Updated: Aug 9, 2021
How do you get effective feedback from a flawed response?
Now that you have learned some examples of flawed feedback, it’s time to strategize alternative delivery methods to elicit a productive response from your team members. It’s also important to create a game plan, in the event you are in a position where you’re receiving flawed feedback, so you can recognize what is trying to be articulated.
What should constructive feedback delivery look like?
When delivering downward feedback (information being delivered from managers to team members) it’s important to focus on feedback strategies and word choice. Be sure to prepare particular examples pinpointing an ideal result or behavior a team member exhibited. Failure to be specific can result in the team member interpreting the feedback as a personal attack, which can cause the team member to become defensive.
When giving feedback, try to avoid using “You…” because it can be interpreted as pointing blame. Instead, try beginning with “I…” to make the feedback more constructive and deter from blaming the receiver.
Here’s an example of delivering Flawed Feedback vs. Actionable Feedback:
Flawed Feedback: “You are not a team player” → this feedback is vague and attacks the person’s overall behavior; we can expect a defensive response.
Actionable Feedback: “Going forward, I would appreciate it if you continue to keep our project confidential. In our Friday meeting, I was caught off guard when this project was brought up, as our team is not ready to share our research yet” → this feedback does not point blame to the receiver and includes a specific example where the behavior was exhibited.
If the receiver becomes defensive, it’s important to realize this is likely due to the way you are delivering the feedback. As we discussed previously, actionable feedback results in limited defense, more learning, and improved results. After utilizing feedback strategies, if the conversation is still not productive, consider implementing a third party perspective such as HR or a facilitator. This person can help pinpoint where the conversation is no longer proactive.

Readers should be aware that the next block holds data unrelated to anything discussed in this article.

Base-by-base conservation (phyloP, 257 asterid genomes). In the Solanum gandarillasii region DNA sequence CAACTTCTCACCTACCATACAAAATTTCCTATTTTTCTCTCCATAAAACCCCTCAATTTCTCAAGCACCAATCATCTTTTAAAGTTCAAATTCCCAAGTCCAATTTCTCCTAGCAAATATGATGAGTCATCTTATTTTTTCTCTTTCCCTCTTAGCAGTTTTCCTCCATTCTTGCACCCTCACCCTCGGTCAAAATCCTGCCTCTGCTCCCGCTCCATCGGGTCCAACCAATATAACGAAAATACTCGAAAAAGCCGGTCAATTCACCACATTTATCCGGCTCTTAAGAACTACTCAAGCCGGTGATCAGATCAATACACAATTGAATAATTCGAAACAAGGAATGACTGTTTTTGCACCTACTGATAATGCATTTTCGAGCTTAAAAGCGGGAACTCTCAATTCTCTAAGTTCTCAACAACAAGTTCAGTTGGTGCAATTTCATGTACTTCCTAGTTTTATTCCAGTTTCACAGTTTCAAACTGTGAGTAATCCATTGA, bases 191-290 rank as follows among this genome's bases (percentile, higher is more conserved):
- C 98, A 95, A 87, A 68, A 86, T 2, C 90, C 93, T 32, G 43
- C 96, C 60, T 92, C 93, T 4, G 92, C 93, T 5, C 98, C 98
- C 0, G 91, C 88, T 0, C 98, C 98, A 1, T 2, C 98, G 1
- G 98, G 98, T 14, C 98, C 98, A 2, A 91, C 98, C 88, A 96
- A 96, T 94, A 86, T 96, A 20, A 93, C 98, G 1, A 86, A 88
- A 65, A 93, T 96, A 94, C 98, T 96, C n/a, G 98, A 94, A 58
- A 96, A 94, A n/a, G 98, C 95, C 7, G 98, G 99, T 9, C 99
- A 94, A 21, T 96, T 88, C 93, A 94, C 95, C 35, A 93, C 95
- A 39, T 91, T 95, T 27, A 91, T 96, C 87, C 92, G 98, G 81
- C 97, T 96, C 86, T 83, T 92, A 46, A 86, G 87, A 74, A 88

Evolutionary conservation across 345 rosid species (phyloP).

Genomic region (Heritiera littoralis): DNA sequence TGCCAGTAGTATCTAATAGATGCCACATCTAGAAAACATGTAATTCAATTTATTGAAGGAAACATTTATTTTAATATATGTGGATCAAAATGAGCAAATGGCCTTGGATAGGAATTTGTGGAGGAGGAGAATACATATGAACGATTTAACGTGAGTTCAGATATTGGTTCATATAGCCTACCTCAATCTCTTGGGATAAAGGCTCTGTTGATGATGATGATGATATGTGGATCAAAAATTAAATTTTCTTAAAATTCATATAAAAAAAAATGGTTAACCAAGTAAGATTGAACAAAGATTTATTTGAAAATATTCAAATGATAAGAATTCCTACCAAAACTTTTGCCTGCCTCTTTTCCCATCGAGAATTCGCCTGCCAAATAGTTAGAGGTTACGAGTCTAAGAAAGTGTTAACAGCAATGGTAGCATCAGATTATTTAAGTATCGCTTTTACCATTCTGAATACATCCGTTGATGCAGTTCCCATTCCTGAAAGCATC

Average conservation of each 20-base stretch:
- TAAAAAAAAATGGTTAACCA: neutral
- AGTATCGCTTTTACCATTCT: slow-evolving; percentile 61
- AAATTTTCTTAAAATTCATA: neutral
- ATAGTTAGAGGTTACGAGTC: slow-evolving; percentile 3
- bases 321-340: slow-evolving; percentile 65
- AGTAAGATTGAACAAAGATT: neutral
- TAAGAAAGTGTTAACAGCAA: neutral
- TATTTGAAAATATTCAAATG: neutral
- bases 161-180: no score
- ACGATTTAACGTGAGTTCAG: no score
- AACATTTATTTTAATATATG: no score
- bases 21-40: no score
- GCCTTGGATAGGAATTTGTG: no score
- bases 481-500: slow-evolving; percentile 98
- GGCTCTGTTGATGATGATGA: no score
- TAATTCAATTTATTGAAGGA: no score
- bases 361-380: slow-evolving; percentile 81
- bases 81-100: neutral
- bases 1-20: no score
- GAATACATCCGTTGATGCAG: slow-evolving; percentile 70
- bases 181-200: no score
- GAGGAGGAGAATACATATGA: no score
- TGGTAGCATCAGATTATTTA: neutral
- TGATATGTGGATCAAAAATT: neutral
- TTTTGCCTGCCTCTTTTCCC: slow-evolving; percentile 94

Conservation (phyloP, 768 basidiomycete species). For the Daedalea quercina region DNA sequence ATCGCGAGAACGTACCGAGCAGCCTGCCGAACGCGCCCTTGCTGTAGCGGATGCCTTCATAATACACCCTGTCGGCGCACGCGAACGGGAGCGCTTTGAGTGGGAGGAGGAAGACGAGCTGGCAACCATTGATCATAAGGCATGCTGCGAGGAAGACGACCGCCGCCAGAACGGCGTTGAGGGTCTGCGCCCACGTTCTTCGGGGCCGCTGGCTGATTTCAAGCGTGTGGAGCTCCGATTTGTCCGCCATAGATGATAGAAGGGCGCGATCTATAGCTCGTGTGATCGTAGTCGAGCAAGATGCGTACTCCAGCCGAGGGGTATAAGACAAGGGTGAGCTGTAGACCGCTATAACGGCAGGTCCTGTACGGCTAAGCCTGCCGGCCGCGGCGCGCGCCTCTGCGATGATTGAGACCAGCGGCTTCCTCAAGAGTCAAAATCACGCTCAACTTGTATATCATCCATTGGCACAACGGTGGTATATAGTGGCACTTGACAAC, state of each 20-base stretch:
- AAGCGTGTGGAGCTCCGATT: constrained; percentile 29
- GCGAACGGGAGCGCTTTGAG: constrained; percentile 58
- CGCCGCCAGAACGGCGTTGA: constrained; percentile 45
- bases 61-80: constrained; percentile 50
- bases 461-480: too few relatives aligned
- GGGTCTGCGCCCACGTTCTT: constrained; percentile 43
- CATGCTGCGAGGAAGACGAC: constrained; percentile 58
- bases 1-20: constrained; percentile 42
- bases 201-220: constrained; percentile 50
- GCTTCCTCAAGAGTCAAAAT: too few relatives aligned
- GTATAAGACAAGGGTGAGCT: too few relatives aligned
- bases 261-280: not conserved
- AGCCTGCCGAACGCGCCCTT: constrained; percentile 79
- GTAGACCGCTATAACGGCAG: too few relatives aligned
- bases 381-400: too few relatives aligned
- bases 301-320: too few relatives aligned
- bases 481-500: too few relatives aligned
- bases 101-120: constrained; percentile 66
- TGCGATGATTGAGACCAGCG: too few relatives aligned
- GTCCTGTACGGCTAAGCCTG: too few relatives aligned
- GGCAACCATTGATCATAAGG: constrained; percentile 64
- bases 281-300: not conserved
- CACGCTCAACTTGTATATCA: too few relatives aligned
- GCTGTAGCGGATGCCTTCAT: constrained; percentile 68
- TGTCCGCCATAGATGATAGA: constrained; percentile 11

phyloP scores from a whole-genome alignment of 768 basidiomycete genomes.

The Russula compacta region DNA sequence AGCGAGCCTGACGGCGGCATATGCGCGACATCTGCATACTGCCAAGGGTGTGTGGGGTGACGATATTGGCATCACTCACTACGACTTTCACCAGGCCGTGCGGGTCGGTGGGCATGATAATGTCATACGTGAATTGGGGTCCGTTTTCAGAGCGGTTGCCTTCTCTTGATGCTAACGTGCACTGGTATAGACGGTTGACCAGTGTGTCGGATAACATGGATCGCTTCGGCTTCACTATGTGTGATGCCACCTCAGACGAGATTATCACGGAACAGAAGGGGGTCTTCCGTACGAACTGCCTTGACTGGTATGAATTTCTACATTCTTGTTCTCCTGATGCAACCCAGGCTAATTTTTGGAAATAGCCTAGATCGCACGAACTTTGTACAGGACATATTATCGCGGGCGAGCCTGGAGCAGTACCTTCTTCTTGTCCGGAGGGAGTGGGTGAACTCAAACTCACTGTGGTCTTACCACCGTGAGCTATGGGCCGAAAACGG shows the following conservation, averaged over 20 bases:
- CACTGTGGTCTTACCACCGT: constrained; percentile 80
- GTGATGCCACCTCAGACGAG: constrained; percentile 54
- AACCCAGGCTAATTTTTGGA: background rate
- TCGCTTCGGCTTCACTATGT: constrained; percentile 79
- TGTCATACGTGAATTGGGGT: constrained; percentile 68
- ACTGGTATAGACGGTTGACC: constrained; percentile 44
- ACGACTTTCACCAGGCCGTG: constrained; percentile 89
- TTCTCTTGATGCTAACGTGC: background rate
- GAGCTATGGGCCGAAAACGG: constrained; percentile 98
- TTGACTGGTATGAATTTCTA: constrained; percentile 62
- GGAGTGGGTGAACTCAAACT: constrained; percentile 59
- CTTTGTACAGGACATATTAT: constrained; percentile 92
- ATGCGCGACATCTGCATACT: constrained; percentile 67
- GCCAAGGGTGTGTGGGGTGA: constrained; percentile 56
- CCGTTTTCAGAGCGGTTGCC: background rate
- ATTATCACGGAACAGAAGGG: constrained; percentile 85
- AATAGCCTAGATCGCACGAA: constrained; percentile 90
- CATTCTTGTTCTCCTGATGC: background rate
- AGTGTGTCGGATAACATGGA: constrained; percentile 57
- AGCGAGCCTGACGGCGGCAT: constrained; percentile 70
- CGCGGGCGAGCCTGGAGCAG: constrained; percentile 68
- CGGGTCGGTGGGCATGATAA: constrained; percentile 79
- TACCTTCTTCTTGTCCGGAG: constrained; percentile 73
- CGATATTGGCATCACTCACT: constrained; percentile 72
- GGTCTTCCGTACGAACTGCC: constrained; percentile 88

Until this point, we have focused on how to give feedback. We also need to consider the role of receiving the feedback. As the person receiving feedback, it’s important to understand that if you are feeling attacked, this is likely due to inadequate feedback training on the feedback giver’s end.
When you find yourself receiving this kind of feedback, instead of getting defensive, try to gain a better understanding of where this person is coming from. Ask the person giving feedback for specific examples, be sure to ask clarifying questions, and ask what you can do to show improvement.
Here’s an example of receiving Flawed Feedback:
Manager: “You are not a team player.”
Team Member: “Would you be able to provide an example where I am not a team player?”
Manager: “You do not respect confidentiality.”
Team Member: “My intentions are always to respect confidentiality. Can you provide a specific example where I didn’t do this? If you can’t, would you be willing to have a meeting where we can review confidentiality expectations?”
This team member was able to successfully navigate receiving inadequate feedback from their manager by remaining confident and asking clarifying questions.
While this is no excuse, take into consideration your current work environment. Your manager could be stressed due to a deadline, or may have personal issues affecting their work. If you think this is the case, continue with the strategies listed previously; be sure to remain open to what they are saying, and try to get distinct feedback by asking questions. If your manager continues to execute flawed feedback, consider speaking to them at a different point in time or send an email with follow up questions to the feedback they provided.
Being trained in these strategies is an asset when delivering and receiving good feedback, as well as navigating the issues that can arise with flawed feedback. If you are able to implement feedback training amongst your team, or can encourage your boss to do so, you can expect positive results for the growth and development of your company.